Patient confidence in the hospital system: testing every patient is a marketable investment that encourages elective surgery
That this patient was not tested added considerable uncertainty to his subsequent care. There are many reasons why this might have occurred, including production pressure, patient refusal, and shortage of testing resources. However, the most likely explanation is simple inertia: arranging a coronavirus PCR test in the 48 hours before surgery is a new step in scheduling that will require new knowledge (where to send the patient and what to tell them) and a new process for the surgeon's office. With time and practice – and negative feedback from cases like this one – this is one barrier that is likely to be eased over time.
If the patient did not have COVID-19, a different set of questions arise. First, why did a previously healthy patient deteriorate after an uneventful elective procedure? There is no obvious connection between the lumbar laminectomy, the presentation in septic shock, and the dead bowel found at surgery. Unrecognized bowel perforation might have occurred, but the patient's deterioration would be considered unusually rapid. Infarction of the superior mesenteric artery could explain the rapid demise, but this would be a very rare complication indeed. Another infectious source is a possibility, with rapid deterioration due to gram-positive septicemia, or something unusual like typhoid fever; however, there is no evidence in the presentation to support this.
“The reality is that not every patient death can be explained. But the new reality in the COVID-19 era is that we have one more thing to think about.”
A different question to consider is whether concern over COVID-19 adversely affected the patient's care. Physically, increased PPE and isolation requirements impose a drag on every aspect of routine patient care, which could conceivably make a difference in a rapidly evolving clinical crisis. Would more rapid diagnosis and treatment of an acute abdomen have made a difference? Also important is the intellectual drag: did concern with COVID-19 slow consideration of other diagnostic possibilities? This might represent a form of object fixation by the treating physicians (J Hosp Med May 2020). Future mitigation strategies might incorporate mandatory consideration of multiple options when dealing with sepsis of unknown origin, including consultation against an external list of possible causes to be considered and ruled out.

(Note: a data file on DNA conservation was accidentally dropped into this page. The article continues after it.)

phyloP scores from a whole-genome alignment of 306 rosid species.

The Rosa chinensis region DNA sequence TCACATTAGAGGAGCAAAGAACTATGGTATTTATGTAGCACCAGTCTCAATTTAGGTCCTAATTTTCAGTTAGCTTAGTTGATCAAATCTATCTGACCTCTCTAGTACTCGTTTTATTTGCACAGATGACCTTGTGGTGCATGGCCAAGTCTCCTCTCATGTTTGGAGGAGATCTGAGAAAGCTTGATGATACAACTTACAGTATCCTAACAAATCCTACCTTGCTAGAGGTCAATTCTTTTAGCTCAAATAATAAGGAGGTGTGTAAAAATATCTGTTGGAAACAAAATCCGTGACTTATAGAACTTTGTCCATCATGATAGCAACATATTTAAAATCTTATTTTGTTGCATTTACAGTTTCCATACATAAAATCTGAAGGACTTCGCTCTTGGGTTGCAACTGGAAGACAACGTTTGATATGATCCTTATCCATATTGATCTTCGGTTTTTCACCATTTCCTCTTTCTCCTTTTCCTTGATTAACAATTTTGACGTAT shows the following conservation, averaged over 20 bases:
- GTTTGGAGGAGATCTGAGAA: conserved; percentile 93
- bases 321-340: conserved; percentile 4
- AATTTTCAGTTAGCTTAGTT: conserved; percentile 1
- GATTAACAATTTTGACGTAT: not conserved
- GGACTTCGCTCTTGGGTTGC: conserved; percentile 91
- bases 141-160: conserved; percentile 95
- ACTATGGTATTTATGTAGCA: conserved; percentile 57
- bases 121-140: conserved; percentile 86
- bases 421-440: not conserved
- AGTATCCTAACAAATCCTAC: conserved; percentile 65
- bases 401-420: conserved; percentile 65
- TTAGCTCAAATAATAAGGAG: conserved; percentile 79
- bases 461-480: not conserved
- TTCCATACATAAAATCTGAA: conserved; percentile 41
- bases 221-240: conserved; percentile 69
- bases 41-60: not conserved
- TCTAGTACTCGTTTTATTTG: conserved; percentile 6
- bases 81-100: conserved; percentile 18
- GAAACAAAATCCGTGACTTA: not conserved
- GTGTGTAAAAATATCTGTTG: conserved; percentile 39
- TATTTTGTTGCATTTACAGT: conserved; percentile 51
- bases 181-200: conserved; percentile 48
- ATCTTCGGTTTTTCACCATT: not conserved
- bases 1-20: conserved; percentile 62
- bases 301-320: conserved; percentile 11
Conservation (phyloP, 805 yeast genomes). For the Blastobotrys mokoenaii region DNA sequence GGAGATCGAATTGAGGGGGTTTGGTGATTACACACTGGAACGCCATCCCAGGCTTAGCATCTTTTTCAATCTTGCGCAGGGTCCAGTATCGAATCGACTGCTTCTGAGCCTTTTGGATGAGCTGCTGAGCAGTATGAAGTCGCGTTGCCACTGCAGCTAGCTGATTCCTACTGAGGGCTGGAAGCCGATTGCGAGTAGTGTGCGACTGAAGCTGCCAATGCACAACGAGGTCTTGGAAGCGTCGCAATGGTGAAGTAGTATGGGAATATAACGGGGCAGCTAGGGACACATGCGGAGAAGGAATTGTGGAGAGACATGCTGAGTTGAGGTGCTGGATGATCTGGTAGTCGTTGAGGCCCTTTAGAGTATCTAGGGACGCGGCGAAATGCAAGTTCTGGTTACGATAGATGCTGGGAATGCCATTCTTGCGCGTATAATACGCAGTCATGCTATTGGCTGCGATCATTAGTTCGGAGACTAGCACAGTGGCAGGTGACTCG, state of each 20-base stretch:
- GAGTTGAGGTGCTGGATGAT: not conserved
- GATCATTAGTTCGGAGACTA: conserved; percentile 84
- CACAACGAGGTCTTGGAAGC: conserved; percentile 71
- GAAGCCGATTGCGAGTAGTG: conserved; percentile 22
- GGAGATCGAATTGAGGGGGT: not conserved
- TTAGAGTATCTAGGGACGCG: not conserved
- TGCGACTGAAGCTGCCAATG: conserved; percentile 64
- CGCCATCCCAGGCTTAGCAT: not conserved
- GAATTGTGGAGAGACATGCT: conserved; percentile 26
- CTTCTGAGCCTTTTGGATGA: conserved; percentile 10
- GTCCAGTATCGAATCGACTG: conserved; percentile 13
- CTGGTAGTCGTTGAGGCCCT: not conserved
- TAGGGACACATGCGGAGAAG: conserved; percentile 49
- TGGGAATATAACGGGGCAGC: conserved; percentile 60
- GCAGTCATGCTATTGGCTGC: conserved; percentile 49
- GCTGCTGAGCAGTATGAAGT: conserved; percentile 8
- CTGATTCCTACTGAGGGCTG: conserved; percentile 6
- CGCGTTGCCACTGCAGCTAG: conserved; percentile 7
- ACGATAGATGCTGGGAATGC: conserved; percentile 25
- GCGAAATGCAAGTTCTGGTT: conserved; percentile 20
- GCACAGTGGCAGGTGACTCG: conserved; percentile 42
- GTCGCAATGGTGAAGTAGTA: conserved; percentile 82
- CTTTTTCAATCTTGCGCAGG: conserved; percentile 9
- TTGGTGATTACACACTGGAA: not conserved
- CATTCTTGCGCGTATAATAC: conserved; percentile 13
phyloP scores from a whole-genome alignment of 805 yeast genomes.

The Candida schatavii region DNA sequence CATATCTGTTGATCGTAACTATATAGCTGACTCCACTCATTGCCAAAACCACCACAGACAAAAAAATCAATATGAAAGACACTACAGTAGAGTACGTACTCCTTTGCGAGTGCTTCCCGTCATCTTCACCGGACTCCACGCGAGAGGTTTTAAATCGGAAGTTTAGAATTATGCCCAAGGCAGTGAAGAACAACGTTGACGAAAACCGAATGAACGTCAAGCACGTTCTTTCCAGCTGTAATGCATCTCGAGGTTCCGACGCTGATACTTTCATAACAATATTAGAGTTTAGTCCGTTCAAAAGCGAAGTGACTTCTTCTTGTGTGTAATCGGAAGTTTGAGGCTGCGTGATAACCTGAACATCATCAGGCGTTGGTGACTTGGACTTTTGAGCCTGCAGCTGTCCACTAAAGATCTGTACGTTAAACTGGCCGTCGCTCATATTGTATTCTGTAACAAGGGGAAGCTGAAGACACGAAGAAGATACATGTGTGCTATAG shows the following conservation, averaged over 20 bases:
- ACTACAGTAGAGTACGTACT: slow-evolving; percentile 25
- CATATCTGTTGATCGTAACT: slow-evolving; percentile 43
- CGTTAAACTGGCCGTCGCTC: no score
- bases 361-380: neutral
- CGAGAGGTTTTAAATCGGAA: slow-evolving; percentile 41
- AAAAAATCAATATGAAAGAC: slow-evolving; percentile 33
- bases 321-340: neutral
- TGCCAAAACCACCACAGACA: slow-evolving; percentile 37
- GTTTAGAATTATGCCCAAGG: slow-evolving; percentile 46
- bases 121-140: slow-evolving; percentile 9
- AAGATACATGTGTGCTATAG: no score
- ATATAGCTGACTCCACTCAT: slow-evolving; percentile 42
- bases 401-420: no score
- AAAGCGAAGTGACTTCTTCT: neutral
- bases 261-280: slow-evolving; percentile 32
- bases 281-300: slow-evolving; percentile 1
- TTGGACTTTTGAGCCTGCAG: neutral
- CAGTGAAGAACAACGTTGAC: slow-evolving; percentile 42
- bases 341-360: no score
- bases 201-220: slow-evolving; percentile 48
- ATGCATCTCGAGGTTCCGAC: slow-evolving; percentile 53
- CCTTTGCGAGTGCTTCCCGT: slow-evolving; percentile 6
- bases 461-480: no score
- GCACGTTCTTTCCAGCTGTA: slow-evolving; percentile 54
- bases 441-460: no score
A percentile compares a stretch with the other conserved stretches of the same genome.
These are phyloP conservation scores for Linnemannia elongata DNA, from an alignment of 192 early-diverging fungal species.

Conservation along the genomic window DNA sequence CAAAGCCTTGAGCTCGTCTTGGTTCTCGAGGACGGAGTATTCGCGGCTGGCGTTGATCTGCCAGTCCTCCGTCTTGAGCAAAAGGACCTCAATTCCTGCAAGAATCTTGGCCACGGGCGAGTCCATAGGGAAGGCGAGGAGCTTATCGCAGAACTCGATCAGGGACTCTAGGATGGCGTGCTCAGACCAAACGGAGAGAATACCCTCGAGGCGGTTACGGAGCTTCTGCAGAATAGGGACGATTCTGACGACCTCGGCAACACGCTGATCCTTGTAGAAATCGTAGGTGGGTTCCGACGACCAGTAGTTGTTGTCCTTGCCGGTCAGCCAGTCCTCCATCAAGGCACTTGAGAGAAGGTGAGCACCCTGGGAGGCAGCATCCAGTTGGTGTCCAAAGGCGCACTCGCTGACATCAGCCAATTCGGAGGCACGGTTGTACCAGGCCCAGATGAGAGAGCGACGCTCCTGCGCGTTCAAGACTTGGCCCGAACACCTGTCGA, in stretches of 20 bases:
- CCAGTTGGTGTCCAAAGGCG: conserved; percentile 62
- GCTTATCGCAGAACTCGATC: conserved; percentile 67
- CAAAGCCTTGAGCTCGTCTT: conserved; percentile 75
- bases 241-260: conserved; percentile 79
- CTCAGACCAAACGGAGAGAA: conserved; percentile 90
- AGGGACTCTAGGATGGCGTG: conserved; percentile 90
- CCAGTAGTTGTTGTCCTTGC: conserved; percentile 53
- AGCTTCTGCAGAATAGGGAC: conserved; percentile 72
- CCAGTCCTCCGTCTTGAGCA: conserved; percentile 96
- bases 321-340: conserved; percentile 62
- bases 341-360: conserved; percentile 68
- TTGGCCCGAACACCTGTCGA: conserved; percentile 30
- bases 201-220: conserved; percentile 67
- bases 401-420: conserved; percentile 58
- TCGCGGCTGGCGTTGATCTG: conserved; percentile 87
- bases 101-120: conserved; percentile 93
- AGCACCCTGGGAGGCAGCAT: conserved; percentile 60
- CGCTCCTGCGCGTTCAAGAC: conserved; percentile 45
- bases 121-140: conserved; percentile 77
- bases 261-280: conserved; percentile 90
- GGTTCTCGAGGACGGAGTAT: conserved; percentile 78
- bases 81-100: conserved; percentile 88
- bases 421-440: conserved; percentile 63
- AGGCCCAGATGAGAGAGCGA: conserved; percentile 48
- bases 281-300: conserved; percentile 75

The reality is that not every patient death can be explained. But the new reality in the COVID-19 era is that we have one more thing to think about – or avoid thinking about – in addressing critically ill patients.
ASA is interested in collecting vaping-specific data to formulate recommendations for anesthesiologists taking care of these types of patients. The AIRS database is now capable of receiving data for this purpose. Please enter any available information at www.aqiairs.org.
Review of unusual patient care experiences is a cornerstone of medical education. Each month, the AQI-AIRS Steering Committee abstracts a patient history submitted to the Anesthesia Incident Reporting System (AIRS) and authors a discussion of the safety and human factors challenges involved. Real life case histories often include multiple clinical decisions, only some of which can be discussed in the space available. Absence of commentary should not be construed as agreement with the clinical decisions described. Report incidents or download the AIRS mobile app at www.aqiairs.org.